Weekly Roundup: Darfur Pre-negotiations .. The Devil Is in the Detail

Muawad Mustafa Rashid

Justice and Equality Movement (JEM) leader Gibril Ibrahim announced that a pre-negotiation agreement with the Sudanese government will be signed in Berlin paving the way for the resumption of peace talks between the two sides. The deal which will be signed by the Sudanese government, JEM and Sudan Liberation Movement – Minni Minnawi (SLM-MM) provides that the Doha Document for Peace in Darfur (DDPD) will serve as a basis for the negotiations.
Also, the agreement, which was brokered by the German government, says that the armed groups can add further issues to the agenda of the talks and that a new independent implementation mechanism will be set up to enforce the would-be-signed deal. JEM leader said during the past period they held different meetings with the mediators and facilitators to define the roles of the different mediation mechanisms, the DDPD place in the upcoming talks, the issues to be discussed and its link to Darfur or the entire Sudan, and finally the establishment of the new implementation mechanism.After the signing of the pre-talks deal, the parties on Darfur peace process will discuss a humanitarian cessation of hostilities deal in Addis Ababa brokered by the AUHIP and then move to Doha where the Qatari and the AU-UN mediator will mediate the peace talks.
During a recent meeting with the Joint Chief Mediator Jeremiah Mamabolo in Addis Ababa on 23 November, Ibrahim and Minnawi signed a draft pre-negotiation agreement to demonstrate their commitment to reach a lasting peace agreement ending the war in Darfur region.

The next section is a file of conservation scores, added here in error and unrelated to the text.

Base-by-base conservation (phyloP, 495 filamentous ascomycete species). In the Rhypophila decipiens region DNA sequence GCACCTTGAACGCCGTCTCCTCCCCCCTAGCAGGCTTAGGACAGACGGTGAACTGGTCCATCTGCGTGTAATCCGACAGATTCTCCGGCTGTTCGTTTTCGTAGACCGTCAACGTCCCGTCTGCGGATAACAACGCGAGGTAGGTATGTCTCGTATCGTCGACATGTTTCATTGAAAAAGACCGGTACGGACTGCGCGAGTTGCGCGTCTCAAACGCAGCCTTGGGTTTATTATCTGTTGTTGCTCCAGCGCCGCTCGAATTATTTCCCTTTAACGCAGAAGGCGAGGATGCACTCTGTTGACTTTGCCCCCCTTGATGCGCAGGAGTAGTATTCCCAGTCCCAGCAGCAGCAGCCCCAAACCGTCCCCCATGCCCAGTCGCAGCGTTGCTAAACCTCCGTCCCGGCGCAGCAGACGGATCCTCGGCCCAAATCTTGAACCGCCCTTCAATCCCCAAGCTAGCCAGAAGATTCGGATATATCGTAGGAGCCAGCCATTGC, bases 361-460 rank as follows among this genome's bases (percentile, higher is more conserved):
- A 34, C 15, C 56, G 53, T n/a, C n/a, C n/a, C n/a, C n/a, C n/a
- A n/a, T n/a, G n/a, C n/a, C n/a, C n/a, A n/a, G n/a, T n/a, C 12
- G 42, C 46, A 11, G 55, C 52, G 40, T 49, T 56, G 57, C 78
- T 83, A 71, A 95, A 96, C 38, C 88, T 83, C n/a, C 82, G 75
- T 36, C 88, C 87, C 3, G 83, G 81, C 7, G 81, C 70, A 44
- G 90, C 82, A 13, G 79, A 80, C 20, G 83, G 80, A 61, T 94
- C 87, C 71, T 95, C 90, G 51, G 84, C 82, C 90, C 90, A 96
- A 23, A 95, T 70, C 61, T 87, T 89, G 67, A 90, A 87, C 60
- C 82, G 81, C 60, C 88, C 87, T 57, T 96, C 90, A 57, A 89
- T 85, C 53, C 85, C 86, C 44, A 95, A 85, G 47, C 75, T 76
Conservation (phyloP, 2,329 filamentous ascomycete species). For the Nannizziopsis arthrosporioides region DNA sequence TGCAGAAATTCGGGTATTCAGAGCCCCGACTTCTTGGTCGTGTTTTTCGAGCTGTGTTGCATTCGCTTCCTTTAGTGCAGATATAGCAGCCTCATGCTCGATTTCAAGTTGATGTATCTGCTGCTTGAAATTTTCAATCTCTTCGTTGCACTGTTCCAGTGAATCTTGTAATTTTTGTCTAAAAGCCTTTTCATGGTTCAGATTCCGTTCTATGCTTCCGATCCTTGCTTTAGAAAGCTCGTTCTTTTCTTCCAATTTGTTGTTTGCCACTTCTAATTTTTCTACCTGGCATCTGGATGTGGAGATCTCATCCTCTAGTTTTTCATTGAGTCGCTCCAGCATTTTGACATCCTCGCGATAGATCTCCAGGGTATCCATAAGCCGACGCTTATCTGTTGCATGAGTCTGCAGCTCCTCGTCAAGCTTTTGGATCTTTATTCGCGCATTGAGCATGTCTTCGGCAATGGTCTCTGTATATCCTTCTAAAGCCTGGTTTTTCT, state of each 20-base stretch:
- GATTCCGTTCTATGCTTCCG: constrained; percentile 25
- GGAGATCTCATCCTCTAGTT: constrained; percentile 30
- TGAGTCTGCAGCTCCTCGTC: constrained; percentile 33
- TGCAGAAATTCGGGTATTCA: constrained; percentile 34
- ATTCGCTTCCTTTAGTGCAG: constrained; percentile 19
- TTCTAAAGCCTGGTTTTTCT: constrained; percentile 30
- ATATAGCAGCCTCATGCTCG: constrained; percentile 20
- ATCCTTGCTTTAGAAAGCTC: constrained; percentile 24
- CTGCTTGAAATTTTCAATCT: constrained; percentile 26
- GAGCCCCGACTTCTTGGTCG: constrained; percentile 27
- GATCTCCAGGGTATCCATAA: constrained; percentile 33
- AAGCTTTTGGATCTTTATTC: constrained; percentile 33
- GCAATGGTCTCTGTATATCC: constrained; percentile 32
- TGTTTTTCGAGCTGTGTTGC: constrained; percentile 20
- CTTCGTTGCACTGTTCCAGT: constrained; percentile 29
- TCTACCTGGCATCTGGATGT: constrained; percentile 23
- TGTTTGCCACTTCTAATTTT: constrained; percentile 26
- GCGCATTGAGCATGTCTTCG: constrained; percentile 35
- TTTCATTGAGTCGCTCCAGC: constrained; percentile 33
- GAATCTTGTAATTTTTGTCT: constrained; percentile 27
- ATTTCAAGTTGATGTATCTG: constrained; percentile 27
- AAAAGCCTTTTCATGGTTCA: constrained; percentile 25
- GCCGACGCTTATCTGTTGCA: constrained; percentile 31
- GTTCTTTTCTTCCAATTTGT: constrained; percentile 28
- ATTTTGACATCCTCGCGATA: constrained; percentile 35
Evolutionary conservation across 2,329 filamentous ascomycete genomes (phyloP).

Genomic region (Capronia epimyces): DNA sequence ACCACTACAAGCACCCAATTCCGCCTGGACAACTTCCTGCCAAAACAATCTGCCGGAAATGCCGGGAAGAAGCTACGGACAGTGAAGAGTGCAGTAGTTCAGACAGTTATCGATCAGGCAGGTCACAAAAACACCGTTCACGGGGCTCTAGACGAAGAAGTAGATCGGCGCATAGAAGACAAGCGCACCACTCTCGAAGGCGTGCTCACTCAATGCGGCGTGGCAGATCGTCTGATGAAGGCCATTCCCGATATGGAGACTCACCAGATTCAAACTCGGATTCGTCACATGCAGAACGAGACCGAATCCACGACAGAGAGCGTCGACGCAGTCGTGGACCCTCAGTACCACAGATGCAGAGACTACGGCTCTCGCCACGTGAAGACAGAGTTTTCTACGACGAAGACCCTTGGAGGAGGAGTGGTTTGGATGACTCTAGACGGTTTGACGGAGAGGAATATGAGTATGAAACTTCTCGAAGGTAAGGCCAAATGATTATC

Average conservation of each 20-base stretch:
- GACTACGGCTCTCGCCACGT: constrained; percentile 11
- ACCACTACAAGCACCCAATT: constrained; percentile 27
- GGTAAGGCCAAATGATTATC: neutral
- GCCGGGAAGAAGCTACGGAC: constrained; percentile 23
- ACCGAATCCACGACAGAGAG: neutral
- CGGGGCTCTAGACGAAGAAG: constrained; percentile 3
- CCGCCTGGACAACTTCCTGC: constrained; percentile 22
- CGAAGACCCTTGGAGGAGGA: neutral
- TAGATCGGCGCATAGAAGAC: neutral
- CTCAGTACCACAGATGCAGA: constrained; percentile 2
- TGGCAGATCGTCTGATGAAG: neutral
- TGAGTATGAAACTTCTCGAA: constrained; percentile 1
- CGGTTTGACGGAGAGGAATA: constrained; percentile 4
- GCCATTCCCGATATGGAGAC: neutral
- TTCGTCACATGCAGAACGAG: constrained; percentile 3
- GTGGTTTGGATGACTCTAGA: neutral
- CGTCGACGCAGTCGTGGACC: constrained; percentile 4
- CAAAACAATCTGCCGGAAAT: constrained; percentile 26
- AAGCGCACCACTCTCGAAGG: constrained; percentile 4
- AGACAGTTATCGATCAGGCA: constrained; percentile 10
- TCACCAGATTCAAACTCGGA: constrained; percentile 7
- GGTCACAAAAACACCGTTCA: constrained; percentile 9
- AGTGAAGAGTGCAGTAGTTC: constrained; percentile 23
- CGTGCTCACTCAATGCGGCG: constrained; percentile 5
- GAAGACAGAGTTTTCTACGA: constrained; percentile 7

On the other hand Sudan Call alliance will meet on 9 December with the AUHIP Chair Thabo Mbeki to discuss his proposal to move directly to the constitutional conference once the armed groups sign peace deals ending war in Darfur and the Two Areas. The AUHIP adopts the same position as the government, and believes that the parties have to discuss the drafting of the Constitution and then participate in the elections.
The Sudanese government would dispatch two envoys to Berlin and Addis Ababa as part of the efforts to resume the peace talks in Darfur and the Two Areas. The presidential assistant and head of the government negotiating team for the Two Areas talks Dr. Faisal Hassan Ibrahim will leave for Addis Ababa to meet with the Sudan People’s Liberation Movement/North (SPLM-N). Also, the Presidential Envoy for Diplomatic Contact and Negotiation for Darfur Dr. Amin Hassan Omer will travel to Berlin on Monday evening to meet with the leaders of the Justice and Equality Movement (JEM) and Sudan Liberation Movement (SLM-MM) led by Minni Minnawi to sign a pre-negotiation agreement.
Berlin meeting is expected to discuss a number of issues including defining the role of the mediation, agreeing on the negotiation issues, approving a new implementation mechanism as well as how to deal with the Doha Document for Peace in Darfur (DDPD) in the future talks. Following the Berlin meeting, Omer will travel to Addis Ababa to join the head of the negotiating team for the Two Areas talks Faisal Hassan Ibrahim.